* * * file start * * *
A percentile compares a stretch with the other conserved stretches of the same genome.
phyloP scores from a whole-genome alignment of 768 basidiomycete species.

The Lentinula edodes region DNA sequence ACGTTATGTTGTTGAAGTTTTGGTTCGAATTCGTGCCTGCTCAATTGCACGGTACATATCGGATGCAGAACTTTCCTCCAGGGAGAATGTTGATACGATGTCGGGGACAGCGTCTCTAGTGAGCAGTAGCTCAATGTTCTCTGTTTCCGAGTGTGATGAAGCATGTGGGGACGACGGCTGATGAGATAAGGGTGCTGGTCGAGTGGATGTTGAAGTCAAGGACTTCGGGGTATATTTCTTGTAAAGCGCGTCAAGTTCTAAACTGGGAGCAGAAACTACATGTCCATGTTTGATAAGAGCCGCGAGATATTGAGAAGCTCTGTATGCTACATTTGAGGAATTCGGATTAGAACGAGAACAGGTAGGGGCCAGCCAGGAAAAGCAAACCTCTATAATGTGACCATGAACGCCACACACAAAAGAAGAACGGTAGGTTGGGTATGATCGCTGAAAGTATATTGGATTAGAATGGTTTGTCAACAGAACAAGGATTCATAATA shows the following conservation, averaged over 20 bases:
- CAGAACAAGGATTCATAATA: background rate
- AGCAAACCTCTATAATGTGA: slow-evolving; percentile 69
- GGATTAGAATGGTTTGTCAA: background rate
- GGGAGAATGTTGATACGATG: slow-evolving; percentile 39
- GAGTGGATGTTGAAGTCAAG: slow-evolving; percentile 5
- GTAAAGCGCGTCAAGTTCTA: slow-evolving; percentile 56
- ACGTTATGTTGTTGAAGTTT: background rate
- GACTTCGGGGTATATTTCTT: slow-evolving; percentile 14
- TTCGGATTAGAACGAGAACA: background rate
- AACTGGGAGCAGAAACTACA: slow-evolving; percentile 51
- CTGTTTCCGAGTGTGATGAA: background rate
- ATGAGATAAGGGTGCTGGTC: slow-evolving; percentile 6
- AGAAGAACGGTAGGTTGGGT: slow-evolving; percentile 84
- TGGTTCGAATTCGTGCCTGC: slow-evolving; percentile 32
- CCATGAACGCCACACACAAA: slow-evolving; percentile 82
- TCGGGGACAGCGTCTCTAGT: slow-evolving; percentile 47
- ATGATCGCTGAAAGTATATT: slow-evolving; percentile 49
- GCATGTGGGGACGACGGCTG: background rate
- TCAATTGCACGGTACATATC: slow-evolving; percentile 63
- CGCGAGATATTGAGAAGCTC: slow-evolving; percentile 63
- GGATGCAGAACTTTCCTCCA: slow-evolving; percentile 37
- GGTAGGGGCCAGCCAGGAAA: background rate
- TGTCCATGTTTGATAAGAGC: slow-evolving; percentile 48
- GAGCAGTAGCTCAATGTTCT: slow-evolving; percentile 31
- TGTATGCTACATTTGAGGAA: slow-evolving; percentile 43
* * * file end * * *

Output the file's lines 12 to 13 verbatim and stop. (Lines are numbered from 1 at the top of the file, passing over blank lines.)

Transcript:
- TTCGGATTAGAACGAGAACA: background rate
- AACTGGGAGCAGAAACTACA: slow-evolving; percentile 51